Blog Aggregation

David Churbuck posts this morning on Blog Aggregation. We both did a blog aggregation project over at in 2003 which, as he notes, was well ahead of the curve (and probably the need). He’s got some excellent points, but I have a few things to add.

The idea of a blog is something that many of us don’t fully understand. It’s basically an online journal that was designed to allow users without server level access to maintain their own content and easily switch the appearance of that content via templates. Over time, they have become so much more.

One of the most powerful things about a blog is that the presentation you are most likely seeing, my own template on my site, isn’t necessarily the way everyone will see the content. RSS, which is essentially an XML stream of content, allows us to present our content in many different formats and many different places. The promise of XML, as it was presented a decade ago, was that it would allow us to separate content from presentation, and in that, it is indeed one of the few technologies to have fully delivered on it’s promise.

So we now have blogs, with all kinds of neat little RSS feeds which are quite granular, down to the category or tag level, that allow us to slice and dice our content, to mix and match by category, by author, etc. I’ve looked at the aggregators that Churbuck mentions, and basically barfed…yeah, they work, but their ugly and they don’t have to be. We should be able to easily design pages that will consume the rss feeds and present them in a useful manner.

I’ve been saying for years that the most misunderstood bit of blogs is their categorization capabilities. The better you categorize, the more useful your content (although you can also use tags…).

My ideas:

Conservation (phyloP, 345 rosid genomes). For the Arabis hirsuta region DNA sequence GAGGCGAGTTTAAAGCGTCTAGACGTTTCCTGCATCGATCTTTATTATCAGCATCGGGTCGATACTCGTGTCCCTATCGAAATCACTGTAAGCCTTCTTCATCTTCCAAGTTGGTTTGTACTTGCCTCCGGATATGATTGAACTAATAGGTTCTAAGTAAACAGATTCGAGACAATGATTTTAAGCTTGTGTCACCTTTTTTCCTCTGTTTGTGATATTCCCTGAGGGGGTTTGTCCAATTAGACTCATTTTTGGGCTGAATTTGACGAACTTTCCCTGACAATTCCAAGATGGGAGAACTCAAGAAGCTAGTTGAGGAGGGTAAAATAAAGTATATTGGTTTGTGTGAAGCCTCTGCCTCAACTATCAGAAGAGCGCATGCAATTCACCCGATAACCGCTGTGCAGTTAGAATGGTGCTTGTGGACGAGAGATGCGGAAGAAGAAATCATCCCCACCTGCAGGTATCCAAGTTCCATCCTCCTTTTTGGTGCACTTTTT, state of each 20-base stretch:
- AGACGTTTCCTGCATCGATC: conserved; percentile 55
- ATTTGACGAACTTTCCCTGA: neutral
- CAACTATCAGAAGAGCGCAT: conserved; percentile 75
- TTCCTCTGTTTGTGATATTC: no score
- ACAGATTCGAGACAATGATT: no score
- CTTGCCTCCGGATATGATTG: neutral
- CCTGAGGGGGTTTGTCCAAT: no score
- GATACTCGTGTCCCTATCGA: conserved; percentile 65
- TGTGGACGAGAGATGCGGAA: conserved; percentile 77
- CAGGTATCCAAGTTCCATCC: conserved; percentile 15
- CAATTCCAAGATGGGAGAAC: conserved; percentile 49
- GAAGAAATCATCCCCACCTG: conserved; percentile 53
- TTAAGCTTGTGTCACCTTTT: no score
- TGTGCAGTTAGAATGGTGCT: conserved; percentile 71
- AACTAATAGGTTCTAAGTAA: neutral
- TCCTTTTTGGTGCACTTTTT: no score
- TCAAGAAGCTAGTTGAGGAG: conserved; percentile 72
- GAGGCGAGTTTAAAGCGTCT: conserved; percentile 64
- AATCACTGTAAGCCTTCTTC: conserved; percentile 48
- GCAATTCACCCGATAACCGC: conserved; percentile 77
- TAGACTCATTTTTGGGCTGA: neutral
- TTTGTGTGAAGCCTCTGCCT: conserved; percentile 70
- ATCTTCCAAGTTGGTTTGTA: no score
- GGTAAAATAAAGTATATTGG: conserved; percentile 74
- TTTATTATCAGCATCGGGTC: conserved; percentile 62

• Remember to sort by categories – make it easy to allow users to find what they want.
  • Remember to provide direct links to the authors.
  • Let users set up searches that trigger rss feeds so your content can reach them when it’s appropriate. And you can even allow search to create a page on the fly if you’ve got enough content.
  • Leverage internal as well as external assets – you can use outside streams, although you may want to be able to editorially decide which bits of content you will present on your site. You can literally scavenge posts via Google Blog Search and Technorati.
  • Think of your pages as homepages – each topic or category you present should be optimized as though it will be the only one your readers will see.
  • You can have multiple feeds from blogs, some summarized, some containing the full content, and some broken into categories, tags, etc.  They can be reassembled into larger groups (all my authors writing about javelin throwing) in interesting ways.

Consuming RSS feeds and rendering them on pages is easy stuff and can provide that deep niche content we want. There’s no reason to settle for out of the box tools that make our content look like one of those “portals” companies pushed in 2001.

In the example Churbuck offers of the Olympics, I’d consider setting up pages for:

  • Countries
  • Main sports categories, track and field, swimming, martial arts, etc.
  • Social and off the field categories
  • Major celeb pages – some of the athletes get a lot of mentions, provide their own pages
  • Search – once again, it’s key…

Then you ensure your bloggers are tagging properly and you’ve got the start. In fact, you can even have an editor retag stuff as “lead story” etc. This stuff works for splogs and it can work for high volume content situations as well!

The real take away secret is this: aggregation is simple content management. Think of it that way and you’ll jump way ahead of the pack.